A big visual motif of the album is mouths. We also tend to see distorted faces inside each big mouth. What does this imagery possibly have to do with this album? Maybe it's supposed to be the negative double of the familar Residents eyeball. Instead of a human form with a giant eyeball where a face should go, we get a floating face with a mouth surrounding it instead.

This "anti-Residents" imagery matches the very title of the album as well. After all, what is the opposite of a resident? A landlord? Or maybe an Intruder? Sure... let's make an album about intruders.

At times Intruders feels like it could be the ghostly doppelganger of another Residents album. It uses the same format as Animal Lover, combining songs with lyrics with stories that give an extra point of view to the song. The track Still Needy is actually a cover of Neediness from 2002's Demons Dance Alone. That one in particular blew me away when I first heard it; outside of Our Finest Flowers, The Residents really haven't done a cover of one of their own songs in a standalone studio album release like this before. Listening to it for the first time, my only thought was Is this even allowed???

This is just a guess that I'll never be able to confidently prove, but perhaps the doubling up of song themes came about from the same process that gave us the dual versions of songs in Metal, Meat, & Bone? In other words, perhaps each pair of thematic doubles (Bobbie & Frank, Voodoo & Scarecrow, etc) represent the divergent ideas between The Residents and their double: The Intruders.

That is, of course, just a silly theory. But... one interesting thing is that for each pair of songs that share a theme, The Singing Resident is always present in at least one of the songs. That means that among the many guest singers (are they technically Intruders?) who show up in this album, they are never pitted against each other as doppelgangers, but instead their songs are always contrasted with one sung by The Singing Resident. Under my theory, The Singing Resident's song would represent something that sounds traditionally residential, and the Guest Singer's song would be the Intruder.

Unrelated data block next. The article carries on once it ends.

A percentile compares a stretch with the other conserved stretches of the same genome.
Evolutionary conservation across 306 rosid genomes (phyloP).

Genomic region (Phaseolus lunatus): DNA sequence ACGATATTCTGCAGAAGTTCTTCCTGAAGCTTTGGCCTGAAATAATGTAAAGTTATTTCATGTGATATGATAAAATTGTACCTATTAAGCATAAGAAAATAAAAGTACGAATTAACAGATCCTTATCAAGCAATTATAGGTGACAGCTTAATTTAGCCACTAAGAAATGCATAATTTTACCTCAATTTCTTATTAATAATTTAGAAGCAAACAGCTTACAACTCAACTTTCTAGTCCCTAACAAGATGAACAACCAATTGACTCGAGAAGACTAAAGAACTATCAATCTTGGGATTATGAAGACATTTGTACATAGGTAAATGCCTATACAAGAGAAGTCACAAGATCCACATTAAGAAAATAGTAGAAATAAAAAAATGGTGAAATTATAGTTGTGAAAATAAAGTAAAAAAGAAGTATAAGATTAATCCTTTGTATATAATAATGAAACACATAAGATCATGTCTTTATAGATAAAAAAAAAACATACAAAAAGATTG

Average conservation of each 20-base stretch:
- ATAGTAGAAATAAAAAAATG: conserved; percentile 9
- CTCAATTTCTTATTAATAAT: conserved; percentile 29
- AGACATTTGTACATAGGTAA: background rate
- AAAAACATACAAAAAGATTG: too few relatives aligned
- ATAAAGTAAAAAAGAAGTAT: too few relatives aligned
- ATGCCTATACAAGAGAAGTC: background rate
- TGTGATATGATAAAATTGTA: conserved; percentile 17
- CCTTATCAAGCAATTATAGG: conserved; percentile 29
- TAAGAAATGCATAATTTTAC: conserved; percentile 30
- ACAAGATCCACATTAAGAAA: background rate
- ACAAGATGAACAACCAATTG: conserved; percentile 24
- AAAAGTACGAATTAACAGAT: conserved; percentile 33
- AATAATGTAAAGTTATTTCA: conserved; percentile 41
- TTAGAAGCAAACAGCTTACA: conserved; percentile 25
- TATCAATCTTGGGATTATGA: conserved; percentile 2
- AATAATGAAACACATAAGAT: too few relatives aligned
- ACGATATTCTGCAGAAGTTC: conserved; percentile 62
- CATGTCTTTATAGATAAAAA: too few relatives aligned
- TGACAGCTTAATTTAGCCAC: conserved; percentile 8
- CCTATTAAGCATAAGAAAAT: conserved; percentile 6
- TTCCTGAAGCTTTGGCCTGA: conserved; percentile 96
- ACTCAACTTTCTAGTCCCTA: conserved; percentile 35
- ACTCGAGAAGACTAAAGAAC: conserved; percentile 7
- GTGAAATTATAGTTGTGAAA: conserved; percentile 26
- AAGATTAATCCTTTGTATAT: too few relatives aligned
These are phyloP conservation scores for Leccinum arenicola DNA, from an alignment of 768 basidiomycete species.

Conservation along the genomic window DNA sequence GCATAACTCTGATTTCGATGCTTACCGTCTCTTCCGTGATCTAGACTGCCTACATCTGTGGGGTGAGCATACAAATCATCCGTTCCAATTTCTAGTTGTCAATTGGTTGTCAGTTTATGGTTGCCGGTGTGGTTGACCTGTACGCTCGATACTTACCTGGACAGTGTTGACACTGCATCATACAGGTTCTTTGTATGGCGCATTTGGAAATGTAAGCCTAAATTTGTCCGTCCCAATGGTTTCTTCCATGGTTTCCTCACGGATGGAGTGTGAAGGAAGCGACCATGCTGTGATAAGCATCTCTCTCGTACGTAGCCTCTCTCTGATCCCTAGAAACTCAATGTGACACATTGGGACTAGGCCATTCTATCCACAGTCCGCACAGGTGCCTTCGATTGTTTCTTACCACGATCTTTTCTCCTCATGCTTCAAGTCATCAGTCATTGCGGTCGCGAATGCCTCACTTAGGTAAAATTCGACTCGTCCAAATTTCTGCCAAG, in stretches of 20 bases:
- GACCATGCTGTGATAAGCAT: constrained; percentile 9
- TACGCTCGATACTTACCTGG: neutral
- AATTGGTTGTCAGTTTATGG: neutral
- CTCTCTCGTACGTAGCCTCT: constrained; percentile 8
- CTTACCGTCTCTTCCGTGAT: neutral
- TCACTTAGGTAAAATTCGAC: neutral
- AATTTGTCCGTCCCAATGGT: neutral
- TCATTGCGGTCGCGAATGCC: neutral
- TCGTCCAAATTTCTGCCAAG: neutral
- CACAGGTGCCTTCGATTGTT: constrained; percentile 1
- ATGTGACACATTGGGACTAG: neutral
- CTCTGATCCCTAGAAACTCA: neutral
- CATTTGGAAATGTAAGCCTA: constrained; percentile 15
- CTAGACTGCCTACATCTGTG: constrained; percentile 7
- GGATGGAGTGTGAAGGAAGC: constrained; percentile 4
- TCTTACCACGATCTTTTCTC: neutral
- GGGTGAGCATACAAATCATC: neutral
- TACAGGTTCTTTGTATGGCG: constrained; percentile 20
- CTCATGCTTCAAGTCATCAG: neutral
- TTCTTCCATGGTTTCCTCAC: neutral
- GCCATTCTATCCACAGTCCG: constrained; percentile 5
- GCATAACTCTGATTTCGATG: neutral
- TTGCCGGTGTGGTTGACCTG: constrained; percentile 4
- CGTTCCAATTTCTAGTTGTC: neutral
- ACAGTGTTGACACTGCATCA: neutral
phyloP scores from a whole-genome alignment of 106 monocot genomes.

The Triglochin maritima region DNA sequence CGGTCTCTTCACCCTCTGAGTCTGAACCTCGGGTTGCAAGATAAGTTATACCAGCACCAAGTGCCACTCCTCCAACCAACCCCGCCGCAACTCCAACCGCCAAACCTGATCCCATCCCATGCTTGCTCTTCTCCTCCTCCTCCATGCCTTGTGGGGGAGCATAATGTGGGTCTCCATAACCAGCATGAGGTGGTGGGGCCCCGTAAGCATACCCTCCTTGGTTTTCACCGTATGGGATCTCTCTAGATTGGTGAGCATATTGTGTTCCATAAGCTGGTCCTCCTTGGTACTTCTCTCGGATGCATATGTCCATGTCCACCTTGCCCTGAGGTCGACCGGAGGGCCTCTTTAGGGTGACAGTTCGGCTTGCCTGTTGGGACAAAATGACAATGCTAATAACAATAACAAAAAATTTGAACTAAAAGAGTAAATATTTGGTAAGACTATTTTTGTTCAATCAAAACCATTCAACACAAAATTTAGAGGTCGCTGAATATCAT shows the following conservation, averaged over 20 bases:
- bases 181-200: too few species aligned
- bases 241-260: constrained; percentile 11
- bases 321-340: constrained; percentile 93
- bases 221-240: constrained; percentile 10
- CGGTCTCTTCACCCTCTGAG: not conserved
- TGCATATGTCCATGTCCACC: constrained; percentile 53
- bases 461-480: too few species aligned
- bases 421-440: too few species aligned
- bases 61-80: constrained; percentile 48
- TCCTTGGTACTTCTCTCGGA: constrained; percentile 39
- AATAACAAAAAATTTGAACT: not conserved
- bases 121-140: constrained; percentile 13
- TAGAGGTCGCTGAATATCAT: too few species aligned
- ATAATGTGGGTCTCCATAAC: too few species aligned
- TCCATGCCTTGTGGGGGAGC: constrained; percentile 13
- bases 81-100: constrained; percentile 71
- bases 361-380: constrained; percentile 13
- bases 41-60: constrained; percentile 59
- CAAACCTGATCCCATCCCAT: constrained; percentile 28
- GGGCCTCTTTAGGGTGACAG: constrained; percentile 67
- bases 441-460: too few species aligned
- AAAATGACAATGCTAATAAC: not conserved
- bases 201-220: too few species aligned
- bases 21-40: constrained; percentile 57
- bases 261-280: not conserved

(I do think that the concept of Intruders the album brings up are supposed to be the Anti-Reisdents, but I'm not fully sure about this double songs theory from Home Age Conversations. This is just a fun consequence of trying to reconcile both theories at once.)

I'm kind of glad I waited so long to write up this blog post, with the hindsight I now have after the release of Metal, Meat, & Bone. I should also note that while I liked the album when it first came out, I really began to click with the album much later as I was going through some life struggles. The idea of these psychic intruders in the album really resonated with me since uh... my mental health state wasn't the best in those days. And poor mental health really feels like something is just... intruding. I went through a phase where I thought that Intruders was actually about mental health.

I have always appreciated Intruders, but as time has gone on I've become a real fan of the album. (The sole fan of Intruders???) Intruders solidified the roles of several new collaborators that have worked with The Residents since, so it really feels like a good stepping stone between the transitional Ghost of Hope and what the group has accomplished since in the 2020's. I'm a bit sad to see that most Residents fans don't really think much of Intruders. But I guess it makes sense; it would be a bit awkward to be a fan of your favorite band's doppelganger.